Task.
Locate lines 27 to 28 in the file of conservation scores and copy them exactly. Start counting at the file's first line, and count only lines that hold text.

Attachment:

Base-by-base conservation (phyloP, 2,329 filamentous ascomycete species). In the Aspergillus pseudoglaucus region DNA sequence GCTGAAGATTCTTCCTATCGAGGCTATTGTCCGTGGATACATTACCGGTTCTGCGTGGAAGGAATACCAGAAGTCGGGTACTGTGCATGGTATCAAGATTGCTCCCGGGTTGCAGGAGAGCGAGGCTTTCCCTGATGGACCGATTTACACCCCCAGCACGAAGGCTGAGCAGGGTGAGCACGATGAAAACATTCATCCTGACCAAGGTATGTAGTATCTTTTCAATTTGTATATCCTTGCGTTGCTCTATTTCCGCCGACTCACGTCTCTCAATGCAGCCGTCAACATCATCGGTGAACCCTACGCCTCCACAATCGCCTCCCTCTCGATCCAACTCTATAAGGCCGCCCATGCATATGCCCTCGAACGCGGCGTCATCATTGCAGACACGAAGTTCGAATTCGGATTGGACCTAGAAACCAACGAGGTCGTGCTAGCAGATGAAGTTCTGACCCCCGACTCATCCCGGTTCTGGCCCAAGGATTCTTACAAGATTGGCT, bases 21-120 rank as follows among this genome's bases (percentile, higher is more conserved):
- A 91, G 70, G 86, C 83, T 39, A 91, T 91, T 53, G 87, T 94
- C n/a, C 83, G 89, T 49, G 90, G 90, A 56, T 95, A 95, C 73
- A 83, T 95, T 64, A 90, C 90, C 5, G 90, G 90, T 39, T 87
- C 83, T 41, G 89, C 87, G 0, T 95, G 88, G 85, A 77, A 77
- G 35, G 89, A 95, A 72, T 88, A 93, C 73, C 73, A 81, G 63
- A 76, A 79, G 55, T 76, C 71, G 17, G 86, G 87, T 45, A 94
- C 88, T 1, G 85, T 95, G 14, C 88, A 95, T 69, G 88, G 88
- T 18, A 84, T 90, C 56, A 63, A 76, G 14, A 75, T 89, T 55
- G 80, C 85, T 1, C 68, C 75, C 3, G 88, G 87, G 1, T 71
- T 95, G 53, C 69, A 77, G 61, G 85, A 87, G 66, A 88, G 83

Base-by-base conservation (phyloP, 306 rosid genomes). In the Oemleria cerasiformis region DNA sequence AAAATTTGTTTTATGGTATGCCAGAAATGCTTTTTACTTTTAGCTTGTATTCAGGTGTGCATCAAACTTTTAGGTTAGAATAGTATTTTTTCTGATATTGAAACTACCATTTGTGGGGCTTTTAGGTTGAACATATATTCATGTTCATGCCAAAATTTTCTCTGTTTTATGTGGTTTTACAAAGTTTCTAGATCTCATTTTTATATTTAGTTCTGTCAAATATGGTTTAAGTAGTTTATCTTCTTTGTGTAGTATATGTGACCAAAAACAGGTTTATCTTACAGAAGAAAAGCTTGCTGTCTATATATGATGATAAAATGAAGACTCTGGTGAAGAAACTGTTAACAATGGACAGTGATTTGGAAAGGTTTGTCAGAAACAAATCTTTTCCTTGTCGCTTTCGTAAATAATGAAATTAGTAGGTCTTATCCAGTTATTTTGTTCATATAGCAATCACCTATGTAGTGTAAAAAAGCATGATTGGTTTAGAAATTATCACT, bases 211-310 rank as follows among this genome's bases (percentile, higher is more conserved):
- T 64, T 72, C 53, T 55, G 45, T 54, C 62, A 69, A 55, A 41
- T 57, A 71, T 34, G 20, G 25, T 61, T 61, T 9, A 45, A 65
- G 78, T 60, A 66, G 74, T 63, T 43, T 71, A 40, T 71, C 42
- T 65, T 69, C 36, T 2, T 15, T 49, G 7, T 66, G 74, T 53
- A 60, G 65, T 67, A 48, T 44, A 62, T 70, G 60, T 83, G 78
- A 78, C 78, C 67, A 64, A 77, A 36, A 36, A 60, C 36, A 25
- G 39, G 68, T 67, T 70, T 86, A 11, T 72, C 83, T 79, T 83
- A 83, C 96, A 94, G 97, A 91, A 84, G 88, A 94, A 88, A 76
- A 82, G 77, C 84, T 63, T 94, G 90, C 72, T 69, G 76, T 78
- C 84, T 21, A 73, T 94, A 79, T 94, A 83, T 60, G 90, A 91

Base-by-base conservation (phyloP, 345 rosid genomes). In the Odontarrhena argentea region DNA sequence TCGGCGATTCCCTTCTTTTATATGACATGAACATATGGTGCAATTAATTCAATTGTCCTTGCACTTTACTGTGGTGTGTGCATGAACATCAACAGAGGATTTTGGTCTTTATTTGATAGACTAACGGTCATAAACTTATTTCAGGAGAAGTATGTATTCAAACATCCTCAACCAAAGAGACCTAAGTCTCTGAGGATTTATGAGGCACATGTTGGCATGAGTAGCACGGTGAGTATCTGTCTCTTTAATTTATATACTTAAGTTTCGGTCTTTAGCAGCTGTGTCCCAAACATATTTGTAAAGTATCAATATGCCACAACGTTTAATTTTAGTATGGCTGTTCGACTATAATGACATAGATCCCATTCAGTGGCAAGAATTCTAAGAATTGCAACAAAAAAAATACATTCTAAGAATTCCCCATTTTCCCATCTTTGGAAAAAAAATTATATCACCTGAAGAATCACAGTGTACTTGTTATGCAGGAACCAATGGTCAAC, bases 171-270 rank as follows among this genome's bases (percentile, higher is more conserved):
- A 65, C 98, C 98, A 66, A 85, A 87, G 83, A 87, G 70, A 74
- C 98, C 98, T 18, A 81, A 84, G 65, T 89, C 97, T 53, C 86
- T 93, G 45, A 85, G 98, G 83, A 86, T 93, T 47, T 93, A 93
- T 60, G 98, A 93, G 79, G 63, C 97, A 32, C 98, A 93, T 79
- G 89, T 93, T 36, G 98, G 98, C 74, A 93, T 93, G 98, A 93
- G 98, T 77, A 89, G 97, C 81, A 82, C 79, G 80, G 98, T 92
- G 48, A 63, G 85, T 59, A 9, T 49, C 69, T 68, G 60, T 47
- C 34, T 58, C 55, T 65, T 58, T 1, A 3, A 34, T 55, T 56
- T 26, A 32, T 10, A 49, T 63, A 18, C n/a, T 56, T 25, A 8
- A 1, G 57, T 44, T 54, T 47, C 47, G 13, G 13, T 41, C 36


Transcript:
- T 60, G 98, A 93, G 79, G 63, C 97, A 32, C 98, A 93, T 79
- G 89, T 93, T 36, G 98, G 98, C 74, A 93, T 93, G 98, A 93